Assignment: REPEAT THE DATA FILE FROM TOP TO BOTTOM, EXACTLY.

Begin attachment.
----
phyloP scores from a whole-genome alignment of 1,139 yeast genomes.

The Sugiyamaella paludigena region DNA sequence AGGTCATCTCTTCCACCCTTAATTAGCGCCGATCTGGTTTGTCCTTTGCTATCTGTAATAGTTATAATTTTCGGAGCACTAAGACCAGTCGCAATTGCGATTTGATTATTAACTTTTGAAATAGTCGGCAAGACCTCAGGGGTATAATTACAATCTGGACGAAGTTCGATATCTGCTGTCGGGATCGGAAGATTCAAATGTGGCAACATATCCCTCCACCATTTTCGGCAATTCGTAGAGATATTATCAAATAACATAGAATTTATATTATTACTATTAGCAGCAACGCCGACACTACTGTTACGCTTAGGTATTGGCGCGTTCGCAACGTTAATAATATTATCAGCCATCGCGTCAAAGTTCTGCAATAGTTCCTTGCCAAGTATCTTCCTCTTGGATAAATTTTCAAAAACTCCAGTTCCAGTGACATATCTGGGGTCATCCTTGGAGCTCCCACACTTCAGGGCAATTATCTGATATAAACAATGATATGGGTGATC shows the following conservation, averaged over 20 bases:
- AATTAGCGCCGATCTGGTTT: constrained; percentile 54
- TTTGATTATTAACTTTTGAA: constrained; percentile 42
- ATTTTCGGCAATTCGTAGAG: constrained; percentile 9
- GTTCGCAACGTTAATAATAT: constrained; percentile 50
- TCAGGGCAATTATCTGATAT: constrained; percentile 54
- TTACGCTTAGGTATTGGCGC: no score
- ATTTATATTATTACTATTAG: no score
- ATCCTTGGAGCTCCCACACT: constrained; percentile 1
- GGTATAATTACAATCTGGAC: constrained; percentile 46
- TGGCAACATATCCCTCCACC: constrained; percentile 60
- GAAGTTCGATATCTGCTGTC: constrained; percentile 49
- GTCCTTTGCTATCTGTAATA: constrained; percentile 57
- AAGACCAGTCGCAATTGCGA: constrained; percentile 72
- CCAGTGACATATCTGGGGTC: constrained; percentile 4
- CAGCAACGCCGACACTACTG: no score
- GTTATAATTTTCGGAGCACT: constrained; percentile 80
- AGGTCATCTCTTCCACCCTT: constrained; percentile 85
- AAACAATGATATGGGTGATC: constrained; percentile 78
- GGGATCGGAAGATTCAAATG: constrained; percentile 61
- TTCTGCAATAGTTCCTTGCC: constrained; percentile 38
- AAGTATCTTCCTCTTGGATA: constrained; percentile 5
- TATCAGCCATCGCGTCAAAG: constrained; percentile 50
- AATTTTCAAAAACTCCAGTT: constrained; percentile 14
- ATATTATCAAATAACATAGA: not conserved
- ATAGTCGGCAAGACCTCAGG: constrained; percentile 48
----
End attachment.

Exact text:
phyloP scores from a whole-genome alignment of 1,139 yeast genomes.

The Sugiyamaella paludigena region DNA sequence AGGTCATCTCTTCCACCCTTAATTAGCGCCGATCTGGTTTGTCCTTTGCTATCTGTAATAGTTATAATTTTCGGAGCACTAAGACCAGTCGCAATTGCGATTTGATTATTAACTTTTGAAATAGTCGGCAAGACCTCAGGGGTATAATTACAATCTGGACGAAGTTCGATATCTGCTGTCGGGATCGGAAGATTCAAATGTGGCAACATATCCCTCCACCATTTTCGGCAATTCGTAGAGATATTATCAAATAACATAGAATTTATATTATTACTATTAGCAGCAACGCCGACACTACTGTTACGCTTAGGTATTGGCGCGTTCGCAACGTTAATAATATTATCAGCCATCGCGTCAAAGTTCTGCAATAGTTCCTTGCCAAGTATCTTCCTCTTGGATAAATTTTCAAAAACTCCAGTTCCAGTGACATATCTGGGGTCATCCTTGGAGCTCCCACACTTCAGGGCAATTATCTGATATAAACAATGATATGGGTGATC shows the following conservation, averaged over 20 bases:
- AATTAGCGCCGATCTGGTTT: constrained; percentile 54
- TTTGATTATTAACTTTTGAA: constrained; percentile 42
- ATTTTCGGCAATTCGTAGAG: constrained; percentile 9
- GTTCGCAACGTTAATAATAT: constrained; percentile 50
- TCAGGGCAATTATCTGATAT: constrained; percentile 54
- TTACGCTTAGGTATTGGCGC: no score
- ATTTATATTATTACTATTAG: no score
- ATCCTTGGAGCTCCCACACT: constrained; percentile 1
- GGTATAATTACAATCTGGAC: constrained; percentile 46
- TGGCAACATATCCCTCCACC: constrained; percentile 60
- GAAGTTCGATATCTGCTGTC: constrained; percentile 49
- GTCCTTTGCTATCTGTAATA: constrained; percentile 57
- AAGACCAGTCGCAATTGCGA: constrained; percentile 72
- CCAGTGACATATCTGGGGTC: constrained; percentile 4
- CAGCAACGCCGACACTACTG: no score
- GTTATAATTTTCGGAGCACT: constrained; percentile 80
- AGGTCATCTCTTCCACCCTT: constrained; percentile 85
- AAACAATGATATGGGTGATC: constrained; percentile 78
- GGGATCGGAAGATTCAAATG: constrained; percentile 61
- TTCTGCAATAGTTCCTTGCC: constrained; percentile 38
- AAGTATCTTCCTCTTGGATA: constrained; percentile 5
- TATCAGCCATCGCGTCAAAG: constrained; percentile 50
- AATTTTCAAAAACTCCAGTT: constrained; percentile 14
- ATATTATCAAATAACATAGA: not conserved
- ATAGTCGGCAAGACCTCAGG: constrained; percentile 48